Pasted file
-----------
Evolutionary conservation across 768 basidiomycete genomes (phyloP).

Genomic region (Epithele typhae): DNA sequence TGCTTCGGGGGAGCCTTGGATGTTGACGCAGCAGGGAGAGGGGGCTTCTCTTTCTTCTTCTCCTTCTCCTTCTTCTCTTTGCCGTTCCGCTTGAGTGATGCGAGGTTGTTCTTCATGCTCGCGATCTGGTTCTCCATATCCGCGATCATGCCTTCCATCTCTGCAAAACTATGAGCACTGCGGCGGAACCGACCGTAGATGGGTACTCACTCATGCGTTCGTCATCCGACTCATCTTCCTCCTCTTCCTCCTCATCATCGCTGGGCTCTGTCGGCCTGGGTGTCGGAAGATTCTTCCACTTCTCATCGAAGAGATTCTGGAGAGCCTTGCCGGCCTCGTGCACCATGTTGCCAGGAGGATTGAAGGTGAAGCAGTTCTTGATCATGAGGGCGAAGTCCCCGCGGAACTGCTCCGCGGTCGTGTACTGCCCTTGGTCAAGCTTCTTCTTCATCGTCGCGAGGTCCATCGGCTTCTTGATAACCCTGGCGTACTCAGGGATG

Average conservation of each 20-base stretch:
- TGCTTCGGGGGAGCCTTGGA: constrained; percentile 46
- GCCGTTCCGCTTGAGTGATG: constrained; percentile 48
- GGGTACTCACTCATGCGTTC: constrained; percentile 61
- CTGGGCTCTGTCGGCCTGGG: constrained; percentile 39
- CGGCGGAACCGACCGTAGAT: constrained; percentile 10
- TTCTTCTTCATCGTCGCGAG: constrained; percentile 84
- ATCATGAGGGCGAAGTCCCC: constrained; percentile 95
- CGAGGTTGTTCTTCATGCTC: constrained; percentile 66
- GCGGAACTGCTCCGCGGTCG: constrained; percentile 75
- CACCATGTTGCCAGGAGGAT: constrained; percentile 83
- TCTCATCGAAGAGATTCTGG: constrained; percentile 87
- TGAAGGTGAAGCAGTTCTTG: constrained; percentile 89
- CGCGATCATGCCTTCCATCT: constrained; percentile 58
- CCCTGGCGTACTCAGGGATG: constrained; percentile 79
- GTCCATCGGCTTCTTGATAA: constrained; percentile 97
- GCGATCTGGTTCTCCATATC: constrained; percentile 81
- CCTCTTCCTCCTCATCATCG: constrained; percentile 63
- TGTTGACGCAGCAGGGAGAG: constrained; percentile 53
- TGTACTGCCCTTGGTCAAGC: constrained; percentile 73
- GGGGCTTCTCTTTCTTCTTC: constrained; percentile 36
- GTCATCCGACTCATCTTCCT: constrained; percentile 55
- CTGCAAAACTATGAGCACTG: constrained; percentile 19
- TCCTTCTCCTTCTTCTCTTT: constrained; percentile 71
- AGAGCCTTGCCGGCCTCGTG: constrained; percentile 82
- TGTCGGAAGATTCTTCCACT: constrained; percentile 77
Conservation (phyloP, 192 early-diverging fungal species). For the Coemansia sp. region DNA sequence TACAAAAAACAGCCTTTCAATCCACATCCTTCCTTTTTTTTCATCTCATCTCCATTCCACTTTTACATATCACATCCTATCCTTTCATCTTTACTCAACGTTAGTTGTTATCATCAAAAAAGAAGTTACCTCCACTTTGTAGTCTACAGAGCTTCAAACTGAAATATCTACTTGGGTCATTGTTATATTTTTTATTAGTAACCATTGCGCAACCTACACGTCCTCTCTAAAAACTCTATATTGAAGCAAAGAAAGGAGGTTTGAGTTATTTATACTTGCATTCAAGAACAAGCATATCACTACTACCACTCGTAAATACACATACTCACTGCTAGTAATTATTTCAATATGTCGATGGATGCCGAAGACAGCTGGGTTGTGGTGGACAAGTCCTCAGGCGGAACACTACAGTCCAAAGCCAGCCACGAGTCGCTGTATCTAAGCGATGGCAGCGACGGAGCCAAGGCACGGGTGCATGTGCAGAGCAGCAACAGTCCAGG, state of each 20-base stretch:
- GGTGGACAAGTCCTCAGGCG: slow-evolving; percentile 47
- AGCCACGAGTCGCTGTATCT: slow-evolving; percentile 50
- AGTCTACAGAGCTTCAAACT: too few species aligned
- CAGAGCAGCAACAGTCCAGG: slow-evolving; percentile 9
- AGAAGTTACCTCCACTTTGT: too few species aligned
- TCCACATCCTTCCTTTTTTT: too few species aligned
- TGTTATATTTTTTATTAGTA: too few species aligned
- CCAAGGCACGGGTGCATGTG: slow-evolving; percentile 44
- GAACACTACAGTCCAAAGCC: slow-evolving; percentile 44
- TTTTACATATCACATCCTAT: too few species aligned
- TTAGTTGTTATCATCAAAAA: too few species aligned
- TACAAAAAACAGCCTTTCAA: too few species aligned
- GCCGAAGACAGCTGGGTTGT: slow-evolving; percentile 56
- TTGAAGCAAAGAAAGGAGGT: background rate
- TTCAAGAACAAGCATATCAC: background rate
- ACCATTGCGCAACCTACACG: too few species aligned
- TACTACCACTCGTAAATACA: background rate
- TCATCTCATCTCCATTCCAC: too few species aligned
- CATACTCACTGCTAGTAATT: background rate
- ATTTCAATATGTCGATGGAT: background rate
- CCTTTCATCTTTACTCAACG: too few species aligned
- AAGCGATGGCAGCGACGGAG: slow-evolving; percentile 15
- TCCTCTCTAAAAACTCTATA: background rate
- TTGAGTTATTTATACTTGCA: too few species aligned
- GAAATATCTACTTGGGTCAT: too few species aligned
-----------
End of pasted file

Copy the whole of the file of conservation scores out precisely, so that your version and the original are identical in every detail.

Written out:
Evolutionary conservation across 768 basidiomycete genomes (phyloP).

Genomic region (Epithele typhae): DNA sequence TGCTTCGGGGGAGCCTTGGATGTTGACGCAGCAGGGAGAGGGGGCTTCTCTTTCTTCTTCTCCTTCTCCTTCTTCTCTTTGCCGTTCCGCTTGAGTGATGCGAGGTTGTTCTTCATGCTCGCGATCTGGTTCTCCATATCCGCGATCATGCCTTCCATCTCTGCAAAACTATGAGCACTGCGGCGGAACCGACCGTAGATGGGTACTCACTCATGCGTTCGTCATCCGACTCATCTTCCTCCTCTTCCTCCTCATCATCGCTGGGCTCTGTCGGCCTGGGTGTCGGAAGATTCTTCCACTTCTCATCGAAGAGATTCTGGAGAGCCTTGCCGGCCTCGTGCACCATGTTGCCAGGAGGATTGAAGGTGAAGCAGTTCTTGATCATGAGGGCGAAGTCCCCGCGGAACTGCTCCGCGGTCGTGTACTGCCCTTGGTCAAGCTTCTTCTTCATCGTCGCGAGGTCCATCGGCTTCTTGATAACCCTGGCGTACTCAGGGATG

Average conservation of each 20-base stretch:
- TGCTTCGGGGGAGCCTTGGA: constrained; percentile 46
- GCCGTTCCGCTTGAGTGATG: constrained; percentile 48
- GGGTACTCACTCATGCGTTC: constrained; percentile 61
- CTGGGCTCTGTCGGCCTGGG: constrained; percentile 39
- CGGCGGAACCGACCGTAGAT: constrained; percentile 10
- TTCTTCTTCATCGTCGCGAG: constrained; percentile 84
- ATCATGAGGGCGAAGTCCCC: constrained; percentile 95
- CGAGGTTGTTCTTCATGCTC: constrained; percentile 66
- GCGGAACTGCTCCGCGGTCG: constrained; percentile 75
- CACCATGTTGCCAGGAGGAT: constrained; percentile 83
- TCTCATCGAAGAGATTCTGG: constrained; percentile 87
- TGAAGGTGAAGCAGTTCTTG: constrained; percentile 89
- CGCGATCATGCCTTCCATCT: constrained; percentile 58
- CCCTGGCGTACTCAGGGATG: constrained; percentile 79
- GTCCATCGGCTTCTTGATAA: constrained; percentile 97
- GCGATCTGGTTCTCCATATC: constrained; percentile 81
- CCTCTTCCTCCTCATCATCG: constrained; percentile 63
- TGTTGACGCAGCAGGGAGAG: constrained; percentile 53
- TGTACTGCCCTTGGTCAAGC: constrained; percentile 73
- GGGGCTTCTCTTTCTTCTTC: constrained; percentile 36
- GTCATCCGACTCATCTTCCT: constrained; percentile 55
- CTGCAAAACTATGAGCACTG: constrained; percentile 19
- TCCTTCTCCTTCTTCTCTTT: constrained; percentile 71
- AGAGCCTTGCCGGCCTCGTG: constrained; percentile 82
- TGTCGGAAGATTCTTCCACT: constrained; percentile 77
Conservation (phyloP, 192 early-diverging fungal species). For the Coemansia sp. region DNA sequence TACAAAAAACAGCCTTTCAATCCACATCCTTCCTTTTTTTTCATCTCATCTCCATTCCACTTTTACATATCACATCCTATCCTTTCATCTTTACTCAACGTTAGTTGTTATCATCAAAAAAGAAGTTACCTCCACTTTGTAGTCTACAGAGCTTCAAACTGAAATATCTACTTGGGTCATTGTTATATTTTTTATTAGTAACCATTGCGCAACCTACACGTCCTCTCTAAAAACTCTATATTGAAGCAAAGAAAGGAGGTTTGAGTTATTTATACTTGCATTCAAGAACAAGCATATCACTACTACCACTCGTAAATACACATACTCACTGCTAGTAATTATTTCAATATGTCGATGGATGCCGAAGACAGCTGGGTTGTGGTGGACAAGTCCTCAGGCGGAACACTACAGTCCAAAGCCAGCCACGAGTCGCTGTATCTAAGCGATGGCAGCGACGGAGCCAAGGCACGGGTGCATGTGCAGAGCAGCAACAGTCCAGG, state of each 20-base stretch:
- GGTGGACAAGTCCTCAGGCG: slow-evolving; percentile 47
- AGCCACGAGTCGCTGTATCT: slow-evolving; percentile 50
- AGTCTACAGAGCTTCAAACT: too few species aligned
- CAGAGCAGCAACAGTCCAGG: slow-evolving; percentile 9
- AGAAGTTACCTCCACTTTGT: too few species aligned
- TCCACATCCTTCCTTTTTTT: too few species aligned
- TGTTATATTTTTTATTAGTA: too few species aligned
- CCAAGGCACGGGTGCATGTG: slow-evolving; percentile 44
- GAACACTACAGTCCAAAGCC: slow-evolving; percentile 44
- TTTTACATATCACATCCTAT: too few species aligned
- TTAGTTGTTATCATCAAAAA: too few species aligned
- TACAAAAAACAGCCTTTCAA: too few species aligned
- GCCGAAGACAGCTGGGTTGT: slow-evolving; percentile 56
- TTGAAGCAAAGAAAGGAGGT: background rate
- TTCAAGAACAAGCATATCAC: background rate
- ACCATTGCGCAACCTACACG: too few species aligned
- TACTACCACTCGTAAATACA: background rate
- TCATCTCATCTCCATTCCAC: too few species aligned
- CATACTCACTGCTAGTAATT: background rate
- ATTTCAATATGTCGATGGAT: background rate
- CCTTTCATCTTTACTCAACG: too few species aligned
- AAGCGATGGCAGCGACGGAG: slow-evolving; percentile 15
- TCCTCTCTAAAAACTCTATA: background rate
- TTGAGTTATTTATACTTGCA: too few species aligned
- GAAATATCTACTTGGGTCAT: too few species aligned